Urban Studies Program: Goals and Objectives
Urban Studies supports a multidisciplinary approach to thinking critically about how we live in cities and know them as objects of study and human intervention. The program orients student inquiry toward the physical city (as pursued by the social sciences and disciplines of urban design), as well the city's implication in social difference, poverty, globalization, suburbanization, and other symbolic and structural phenomena (as examined across the humanities and social sciences). Our curriculum emphasizes diverse urban inquiries, such as a global/comparative perspective; examinations of urban policy and its implementation; student and class-based fieldwork in urban neighborhoods and institutions; the study of urban design practice, cultural analyses of place and urban sentiments; and the political-economic inquiry into the modern city's administration of economy and pleasure.
With this multidisciplinary approach across the spectrum of liberal arts disciplines, the program promotes the College's endorsement in its Statement of Academic Purpose of "[a]chievement of depth and range of knowledge in a single discipline or in a subject approached through several disciplines." This contrasts with many urban studies approaches in other liberal arts colleges, in which programs often do not exist or, when they do, emphasize a pre-professional orientation on urban planning and design.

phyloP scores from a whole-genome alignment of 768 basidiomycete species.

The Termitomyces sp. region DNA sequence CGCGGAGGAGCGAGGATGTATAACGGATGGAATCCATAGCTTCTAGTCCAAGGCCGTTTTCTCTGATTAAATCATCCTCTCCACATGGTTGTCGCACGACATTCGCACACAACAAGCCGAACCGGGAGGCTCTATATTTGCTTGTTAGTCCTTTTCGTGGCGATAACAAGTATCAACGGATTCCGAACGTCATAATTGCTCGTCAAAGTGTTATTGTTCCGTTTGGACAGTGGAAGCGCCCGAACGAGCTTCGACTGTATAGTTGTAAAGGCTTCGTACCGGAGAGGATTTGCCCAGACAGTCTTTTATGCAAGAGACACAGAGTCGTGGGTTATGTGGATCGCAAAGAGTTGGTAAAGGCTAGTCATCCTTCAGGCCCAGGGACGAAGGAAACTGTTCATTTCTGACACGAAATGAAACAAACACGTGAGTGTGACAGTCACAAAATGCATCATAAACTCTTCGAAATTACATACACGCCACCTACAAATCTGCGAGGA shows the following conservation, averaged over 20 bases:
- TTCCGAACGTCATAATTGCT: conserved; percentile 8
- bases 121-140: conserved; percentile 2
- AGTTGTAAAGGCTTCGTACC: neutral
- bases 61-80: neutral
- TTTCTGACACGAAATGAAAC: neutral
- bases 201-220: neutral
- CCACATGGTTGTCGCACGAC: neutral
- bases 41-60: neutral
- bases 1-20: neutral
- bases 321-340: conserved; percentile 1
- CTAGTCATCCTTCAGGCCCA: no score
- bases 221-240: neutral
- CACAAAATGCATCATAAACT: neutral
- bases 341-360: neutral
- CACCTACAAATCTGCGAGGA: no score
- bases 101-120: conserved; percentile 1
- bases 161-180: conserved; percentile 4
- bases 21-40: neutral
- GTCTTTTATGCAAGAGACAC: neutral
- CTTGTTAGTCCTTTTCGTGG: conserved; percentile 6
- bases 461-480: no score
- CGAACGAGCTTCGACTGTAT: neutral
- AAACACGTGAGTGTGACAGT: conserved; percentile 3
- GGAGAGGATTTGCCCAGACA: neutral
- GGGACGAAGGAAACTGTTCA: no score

Urban Studies contributes to the general education of non-majors chiefly in two ways. First, the program heightens critical and civic consciousness of human community, physical environment, social inequity, and uneven geographical development. These modes of awareness come about through classroom investigations and independent student research into the various ways that people claim places and vice versa. Second, Urban Studies supports the development and practice of multidisciplinary knowledge. The program's courses promote students' pursuit of multidisciplinarity through structured engagements with the diverse fields that constitute the urban studies. The introductory course, for instance, constructs multidisciplinary knowledge by critically engaging five distinct disciplinary approaches to the city. Similarly, the Urban Theory course weaves theories from a range of disciplines into a coherent multidisciplinary project.Urban Studies sets for its majors and correlates three broad objectives across its diverse and continually evolving curriculum. First, it promotes the analysis from different perspectives of urban environments, institutions, and objects by requiring students to develop proficiency in a particular methodology (e.g., quantitative, mapping, cultural analysis), while melding disciplinary knowledge in other courses taken for the major. Second, the program encourages students to historicize and practice urban engagements (fieldwork, planning, policy, social-service delivery, and so on) through its student fieldwork requirement, field-based classes (e.g. NYC as a Social Laboratory, Community Development, Urban Education Reform), and courses on urban planning and architecture. Third, the program develops the ability to carry out advanced-level work through theory-based courses (in which students read scholarly works in peer-reviewed journals), its required senior seminar (in which students pursue a term-length project and presentation), and the senior thesis (in which students carry out original research).